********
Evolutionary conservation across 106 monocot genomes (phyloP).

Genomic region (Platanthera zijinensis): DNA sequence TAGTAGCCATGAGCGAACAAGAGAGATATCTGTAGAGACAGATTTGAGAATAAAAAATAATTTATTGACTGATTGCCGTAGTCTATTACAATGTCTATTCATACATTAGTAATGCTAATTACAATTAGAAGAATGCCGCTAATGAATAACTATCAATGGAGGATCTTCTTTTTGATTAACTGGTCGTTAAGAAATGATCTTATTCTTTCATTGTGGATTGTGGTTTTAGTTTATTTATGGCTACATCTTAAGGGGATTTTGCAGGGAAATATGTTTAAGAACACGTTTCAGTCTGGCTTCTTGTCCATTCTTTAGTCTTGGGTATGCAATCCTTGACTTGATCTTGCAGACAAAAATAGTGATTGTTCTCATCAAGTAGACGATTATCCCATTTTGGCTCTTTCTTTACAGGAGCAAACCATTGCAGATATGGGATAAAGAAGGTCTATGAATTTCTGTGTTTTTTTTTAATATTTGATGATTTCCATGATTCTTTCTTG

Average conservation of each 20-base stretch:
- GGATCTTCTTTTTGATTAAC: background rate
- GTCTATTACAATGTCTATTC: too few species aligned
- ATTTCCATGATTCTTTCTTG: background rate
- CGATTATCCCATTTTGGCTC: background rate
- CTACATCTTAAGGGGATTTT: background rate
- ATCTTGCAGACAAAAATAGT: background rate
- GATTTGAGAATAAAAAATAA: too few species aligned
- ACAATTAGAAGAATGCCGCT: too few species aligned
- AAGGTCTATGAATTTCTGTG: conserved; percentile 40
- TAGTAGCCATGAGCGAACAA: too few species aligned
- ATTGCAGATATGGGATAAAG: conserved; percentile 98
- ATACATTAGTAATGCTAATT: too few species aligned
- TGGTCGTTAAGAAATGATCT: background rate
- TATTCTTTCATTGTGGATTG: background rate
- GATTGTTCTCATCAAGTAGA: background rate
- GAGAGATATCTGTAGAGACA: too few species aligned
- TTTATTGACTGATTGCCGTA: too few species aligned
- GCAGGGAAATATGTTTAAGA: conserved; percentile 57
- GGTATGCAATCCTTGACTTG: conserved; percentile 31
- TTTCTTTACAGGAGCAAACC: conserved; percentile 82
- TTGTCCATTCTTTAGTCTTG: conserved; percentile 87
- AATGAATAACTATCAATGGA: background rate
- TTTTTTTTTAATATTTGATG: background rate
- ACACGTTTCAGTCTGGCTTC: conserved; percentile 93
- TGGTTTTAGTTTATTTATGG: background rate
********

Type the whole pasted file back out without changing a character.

Evolutionary conservation across 106 monocot genomes (phyloP).

Genomic region (Platanthera zijinensis): DNA sequence TAGTAGCCATGAGCGAACAAGAGAGATATCTGTAGAGACAGATTTGAGAATAAAAAATAATTTATTGACTGATTGCCGTAGTCTATTACAATGTCTATTCATACATTAGTAATGCTAATTACAATTAGAAGAATGCCGCTAATGAATAACTATCAATGGAGGATCTTCTTTTTGATTAACTGGTCGTTAAGAAATGATCTTATTCTTTCATTGTGGATTGTGGTTTTAGTTTATTTATGGCTACATCTTAAGGGGATTTTGCAGGGAAATATGTTTAAGAACACGTTTCAGTCTGGCTTCTTGTCCATTCTTTAGTCTTGGGTATGCAATCCTTGACTTGATCTTGCAGACAAAAATAGTGATTGTTCTCATCAAGTAGACGATTATCCCATTTTGGCTCTTTCTTTACAGGAGCAAACCATTGCAGATATGGGATAAAGAAGGTCTATGAATTTCTGTGTTTTTTTTTAATATTTGATGATTTCCATGATTCTTTCTTG

Average conservation of each 20-base stretch:
- GGATCTTCTTTTTGATTAAC: background rate
- GTCTATTACAATGTCTATTC: too few species aligned
- ATTTCCATGATTCTTTCTTG: background rate
- CGATTATCCCATTTTGGCTC: background rate
- CTACATCTTAAGGGGATTTT: background rate
- ATCTTGCAGACAAAAATAGT: background rate
- GATTTGAGAATAAAAAATAA: too few species aligned
- ACAATTAGAAGAATGCCGCT: too few species aligned
- AAGGTCTATGAATTTCTGTG: conserved; percentile 40
- TAGTAGCCATGAGCGAACAA: too few species aligned
- ATTGCAGATATGGGATAAAG: conserved; percentile 98
- ATACATTAGTAATGCTAATT: too few species aligned
- TGGTCGTTAAGAAATGATCT: background rate
- TATTCTTTCATTGTGGATTG: background rate
- GATTGTTCTCATCAAGTAGA: background rate
- GAGAGATATCTGTAGAGACA: too few species aligned
- TTTATTGACTGATTGCCGTA: too few species aligned
- GCAGGGAAATATGTTTAAGA: conserved; percentile 57
- GGTATGCAATCCTTGACTTG: conserved; percentile 31
- TTTCTTTACAGGAGCAAACC: conserved; percentile 82
- TTGTCCATTCTTTAGTCTTG: conserved; percentile 87
- AATGAATAACTATCAATGGA: background rate
- TTTTTTTTTAATATTTGATG: background rate
- ACACGTTTCAGTCTGGCTTC: conserved; percentile 93
- TGGTTTTAGTTTATTTATGG: background rate